We studied the dusky flycatcher (Empidonax oberholseri) at 8 sites in central Idaho, USA, in 2002 and 2003 to examine relationships among vegetation cover, density of breeding conspecifics, and indicators of habitat quality. Number of breeding territories and number of fledglings per hectare were positively associated, suggesting that the dusky flycatcher experienced increased reproductive success where it bred at the highest densities. However, the relationships between nesting success, annual reproductive success, number of fledglings per hectare, and amount of understory cover showed substantial annual variation. Nesting success did not differ significantly across sites or between years. Both reproductive success, expressed as young produced per hectare (range: 0.34–3.09 in 2002 and 0.79–3.82 in 2003) and young produced per nesting attempt (range: 0.71–2.78 in 2002 and 1.11–3.10 in 2003), differed across study sites in each year. Mean clutch size did not differ significantly among sites or years. Mean egg weight showed significant variation across some sites within years and was associated negatively with the 3 measures of reproductive success in 2002, although small sample sizes prevented reliable inference about the appropriateness of this measure as an indicator of habitat quality. Mean clutch size and mean egg weight were not associated with vegetation cover variables. Thus, dusky flycatcher reproductive success showed inconsistencies with individual vegetation measurements at the site scale. Forest managers who use vegetation treatments to increase amounts of understory shrub cover (e.g., by removing portions of the overstory conifer canopy) should increase densities of this species and, in turn, increase number of fledglings produced, but these responses appear to be better measured at the territory or nest scales than at the stand or site scales.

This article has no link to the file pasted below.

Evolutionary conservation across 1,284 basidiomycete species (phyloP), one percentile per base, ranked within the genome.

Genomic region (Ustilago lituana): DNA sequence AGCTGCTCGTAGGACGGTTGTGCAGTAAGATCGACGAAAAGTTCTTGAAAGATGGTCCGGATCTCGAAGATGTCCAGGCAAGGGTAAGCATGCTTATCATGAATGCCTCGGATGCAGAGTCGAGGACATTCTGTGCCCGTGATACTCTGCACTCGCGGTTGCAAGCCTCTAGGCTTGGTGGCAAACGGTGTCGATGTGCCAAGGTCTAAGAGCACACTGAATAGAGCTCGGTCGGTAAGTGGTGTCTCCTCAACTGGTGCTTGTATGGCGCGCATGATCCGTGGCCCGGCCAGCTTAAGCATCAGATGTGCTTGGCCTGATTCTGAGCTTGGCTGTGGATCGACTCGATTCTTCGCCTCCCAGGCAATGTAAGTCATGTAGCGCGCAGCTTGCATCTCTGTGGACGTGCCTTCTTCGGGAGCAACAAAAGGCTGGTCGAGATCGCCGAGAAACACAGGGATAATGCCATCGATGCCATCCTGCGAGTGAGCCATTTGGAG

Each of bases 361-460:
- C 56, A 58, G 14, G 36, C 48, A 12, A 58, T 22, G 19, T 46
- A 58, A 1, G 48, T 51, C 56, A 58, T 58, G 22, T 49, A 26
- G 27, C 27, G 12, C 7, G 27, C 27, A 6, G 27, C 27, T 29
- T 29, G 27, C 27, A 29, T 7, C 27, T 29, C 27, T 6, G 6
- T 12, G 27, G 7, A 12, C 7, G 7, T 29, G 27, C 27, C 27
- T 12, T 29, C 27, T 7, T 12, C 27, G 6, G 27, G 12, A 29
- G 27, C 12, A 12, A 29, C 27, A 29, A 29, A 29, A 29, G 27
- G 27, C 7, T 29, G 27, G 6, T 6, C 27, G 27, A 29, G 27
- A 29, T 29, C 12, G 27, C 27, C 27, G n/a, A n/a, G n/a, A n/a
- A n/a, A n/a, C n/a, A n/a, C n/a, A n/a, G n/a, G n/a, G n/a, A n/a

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Vol. 71 • No. 1